"The timing does seem fortuitous," Rudawsky said. "I wouldn't be surprised if there was some knowledge that that was going to come out and people were working behind the scenes to get this information out before these allegations came out."
The bad press surrounding Bill allows Melinda to distance herself from Microsoft and their marriage ahead of the divorce.
Reber said when fellow billionaire Jeff Bezos divorced his wife Mackenzie Scott, she could easily move forward because the two did not share a philanthropic foundation or work as a team in any business venture. Bill and Melinda, however, had become a "brand" that Melinda needed to separate herself from.
"It's always been Bill and Melinda," Reber said. "Now that she is asking to go by French Gates, that's an illustration of wanting to say, 'We're entering a new time and I'm newly independent.'"
The divorce court can't take Bill's bad behavior into account, but the Melinda could use it to her advantage when negotiating a settlement.
Melinda may win in the eyes of the public, but legally, the ways she can benefit from Bill's bad behavior are slim, certified divorce financial analysts said.
Washington is a "no fault" divorce state, meaning the couple does not have to prove one party was to blame for the divorce, but rather the couple had irreconcilable differences. The court cannot grant Melinda a more favorable settlement if Bill had committed adultery, Nancy Hetrick, a certified divorce financial analyst at Smarter Divorce Solutions, LLC told Insider.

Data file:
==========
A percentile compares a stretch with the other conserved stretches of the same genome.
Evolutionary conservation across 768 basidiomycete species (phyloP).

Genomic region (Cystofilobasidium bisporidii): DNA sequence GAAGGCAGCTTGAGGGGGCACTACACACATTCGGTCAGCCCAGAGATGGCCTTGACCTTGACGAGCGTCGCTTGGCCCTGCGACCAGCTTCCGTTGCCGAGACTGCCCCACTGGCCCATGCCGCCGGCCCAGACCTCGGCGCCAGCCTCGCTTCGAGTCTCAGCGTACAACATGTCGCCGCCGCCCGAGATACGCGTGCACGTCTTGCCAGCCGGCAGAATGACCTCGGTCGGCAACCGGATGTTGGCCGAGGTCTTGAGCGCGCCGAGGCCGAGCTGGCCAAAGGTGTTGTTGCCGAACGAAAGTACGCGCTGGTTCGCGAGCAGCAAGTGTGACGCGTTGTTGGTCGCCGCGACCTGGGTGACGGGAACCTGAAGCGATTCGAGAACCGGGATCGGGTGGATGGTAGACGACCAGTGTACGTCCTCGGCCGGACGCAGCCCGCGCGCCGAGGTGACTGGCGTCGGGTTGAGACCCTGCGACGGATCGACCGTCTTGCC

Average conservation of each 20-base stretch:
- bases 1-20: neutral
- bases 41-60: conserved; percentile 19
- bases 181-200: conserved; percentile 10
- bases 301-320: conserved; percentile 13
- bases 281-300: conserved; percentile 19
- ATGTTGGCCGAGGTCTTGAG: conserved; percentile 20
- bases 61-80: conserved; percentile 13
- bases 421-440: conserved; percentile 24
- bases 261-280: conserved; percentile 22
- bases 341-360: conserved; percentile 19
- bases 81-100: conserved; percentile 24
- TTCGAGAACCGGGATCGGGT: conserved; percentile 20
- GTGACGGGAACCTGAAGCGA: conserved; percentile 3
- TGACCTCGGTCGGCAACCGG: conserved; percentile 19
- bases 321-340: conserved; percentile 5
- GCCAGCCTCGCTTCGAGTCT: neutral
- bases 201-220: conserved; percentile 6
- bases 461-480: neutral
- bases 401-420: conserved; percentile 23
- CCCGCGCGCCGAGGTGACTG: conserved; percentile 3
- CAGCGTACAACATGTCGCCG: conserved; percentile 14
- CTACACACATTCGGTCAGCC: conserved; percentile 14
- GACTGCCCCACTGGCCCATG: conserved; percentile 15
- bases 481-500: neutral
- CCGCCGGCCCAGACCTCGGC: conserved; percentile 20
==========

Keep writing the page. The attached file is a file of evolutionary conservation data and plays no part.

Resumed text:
"The reality is in almost every state in the United States they have 'no-fault statutes,' which means if somebody engages in bad behavior during the marriage, sorry for your bad luck, but it doesn't have anything to do with the law and it's not going to impact your divorce settlement," Hetrick said.
But during the period the two negotiate their divorce settlement, Bill's bad press could help Melinda. Hetrick said divorce mediators find there's a "guilt window," or a period of time when one person who engaged in bad behavior during the relationship feels better about moving on by giving their long-term spouse a favorable settlement.
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The best case scenario for Melinda Gates would be to get 50% of all assets, said Avani Ramnani, a CDFA with Francis Financial. She added Melinda would also benefit if assets Bill had acquired before marriage are included in marital property and therefore allocated to her.
The couple had not signed a prenup, or a legal agreement signed prior to marriage that decides how much each party gets if divorced.
But Donna Cheswick, a CDFA on the board of advisors for the Institute for Divorce Financial Analysts, said Bill and Melinda Gates' divorce is ultimately unlike any other due to the magnitude of their financial holdings. Cheswick said most older people who get divorced face significant financial and lifestyle changes, due the money lost when savings are no longer pooled by two people and the inability to rejoin the workforce after a certain age.
In Melinda's case, she won't be dealing with financial challenges any time soon.
"Everyone wants to kind of look at the whole Bill and Melinda thing because it's glamorous and everyone knows who they are, but what people are reading in the media in regards to their divorce is not anything that they can reckon with," Cheswick said.